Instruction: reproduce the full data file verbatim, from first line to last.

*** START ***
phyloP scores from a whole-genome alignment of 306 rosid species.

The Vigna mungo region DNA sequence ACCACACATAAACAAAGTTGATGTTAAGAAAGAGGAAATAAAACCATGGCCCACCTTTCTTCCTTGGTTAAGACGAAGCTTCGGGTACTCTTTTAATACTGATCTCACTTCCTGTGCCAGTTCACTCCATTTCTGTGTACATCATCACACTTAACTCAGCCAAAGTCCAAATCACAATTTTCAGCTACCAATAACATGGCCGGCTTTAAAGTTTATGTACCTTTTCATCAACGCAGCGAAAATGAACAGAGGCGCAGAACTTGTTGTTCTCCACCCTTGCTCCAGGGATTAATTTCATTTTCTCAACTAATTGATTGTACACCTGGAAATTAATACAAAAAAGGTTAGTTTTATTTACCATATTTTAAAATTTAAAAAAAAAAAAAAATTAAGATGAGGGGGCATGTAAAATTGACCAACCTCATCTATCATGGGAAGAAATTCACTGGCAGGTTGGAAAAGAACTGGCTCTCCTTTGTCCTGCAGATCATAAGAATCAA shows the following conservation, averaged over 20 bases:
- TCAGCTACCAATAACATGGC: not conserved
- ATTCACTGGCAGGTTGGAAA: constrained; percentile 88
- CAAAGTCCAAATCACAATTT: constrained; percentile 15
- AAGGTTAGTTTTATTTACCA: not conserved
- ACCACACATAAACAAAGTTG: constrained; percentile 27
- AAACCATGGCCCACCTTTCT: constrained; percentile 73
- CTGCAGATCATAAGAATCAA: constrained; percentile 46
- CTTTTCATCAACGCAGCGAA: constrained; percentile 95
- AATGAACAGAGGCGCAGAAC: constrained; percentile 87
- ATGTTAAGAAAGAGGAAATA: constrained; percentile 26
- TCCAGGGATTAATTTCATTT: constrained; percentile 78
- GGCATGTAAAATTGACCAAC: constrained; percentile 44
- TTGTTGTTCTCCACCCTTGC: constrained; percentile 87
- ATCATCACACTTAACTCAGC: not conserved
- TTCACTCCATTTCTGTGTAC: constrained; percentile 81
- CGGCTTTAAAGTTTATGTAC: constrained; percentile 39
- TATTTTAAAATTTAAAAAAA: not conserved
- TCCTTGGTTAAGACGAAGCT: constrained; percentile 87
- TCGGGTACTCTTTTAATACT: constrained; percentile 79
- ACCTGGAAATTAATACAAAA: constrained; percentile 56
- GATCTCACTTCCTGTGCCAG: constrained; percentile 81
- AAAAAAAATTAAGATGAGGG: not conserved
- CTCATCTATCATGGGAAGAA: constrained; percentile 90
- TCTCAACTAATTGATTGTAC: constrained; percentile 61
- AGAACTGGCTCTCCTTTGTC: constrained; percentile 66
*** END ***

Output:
phyloP scores from a whole-genome alignment of 306 rosid species.

The Vigna mungo region DNA sequence ACCACACATAAACAAAGTTGATGTTAAGAAAGAGGAAATAAAACCATGGCCCACCTTTCTTCCTTGGTTAAGACGAAGCTTCGGGTACTCTTTTAATACTGATCTCACTTCCTGTGCCAGTTCACTCCATTTCTGTGTACATCATCACACTTAACTCAGCCAAAGTCCAAATCACAATTTTCAGCTACCAATAACATGGCCGGCTTTAAAGTTTATGTACCTTTTCATCAACGCAGCGAAAATGAACAGAGGCGCAGAACTTGTTGTTCTCCACCCTTGCTCCAGGGATTAATTTCATTTTCTCAACTAATTGATTGTACACCTGGAAATTAATACAAAAAAGGTTAGTTTTATTTACCATATTTTAAAATTTAAAAAAAAAAAAAAATTAAGATGAGGGGGCATGTAAAATTGACCAACCTCATCTATCATGGGAAGAAATTCACTGGCAGGTTGGAAAAGAACTGGCTCTCCTTTGTCCTGCAGATCATAAGAATCAA shows the following conservation, averaged over 20 bases:
- TCAGCTACCAATAACATGGC: not conserved
- ATTCACTGGCAGGTTGGAAA: constrained; percentile 88
- CAAAGTCCAAATCACAATTT: constrained; percentile 15
- AAGGTTAGTTTTATTTACCA: not conserved
- ACCACACATAAACAAAGTTG: constrained; percentile 27
- AAACCATGGCCCACCTTTCT: constrained; percentile 73
- CTGCAGATCATAAGAATCAA: constrained; percentile 46
- CTTTTCATCAACGCAGCGAA: constrained; percentile 95
- AATGAACAGAGGCGCAGAAC: constrained; percentile 87
- ATGTTAAGAAAGAGGAAATA: constrained; percentile 26
- TCCAGGGATTAATTTCATTT: constrained; percentile 78
- GGCATGTAAAATTGACCAAC: constrained; percentile 44
- TTGTTGTTCTCCACCCTTGC: constrained; percentile 87
- ATCATCACACTTAACTCAGC: not conserved
- TTCACTCCATTTCTGTGTAC: constrained; percentile 81
- CGGCTTTAAAGTTTATGTAC: constrained; percentile 39
- TATTTTAAAATTTAAAAAAA: not conserved
- TCCTTGGTTAAGACGAAGCT: constrained; percentile 87
- TCGGGTACTCTTTTAATACT: constrained; percentile 79
- ACCTGGAAATTAATACAAAA: constrained; percentile 56
- GATCTCACTTCCTGTGCCAG: constrained; percentile 81
- AAAAAAAATTAAGATGAGGG: not conserved
- CTCATCTATCATGGGAAGAA: constrained; percentile 90
- TCTCAACTAATTGATTGTAC: constrained; percentile 61
- AGAACTGGCTCTCCTTTGTC: constrained; percentile 66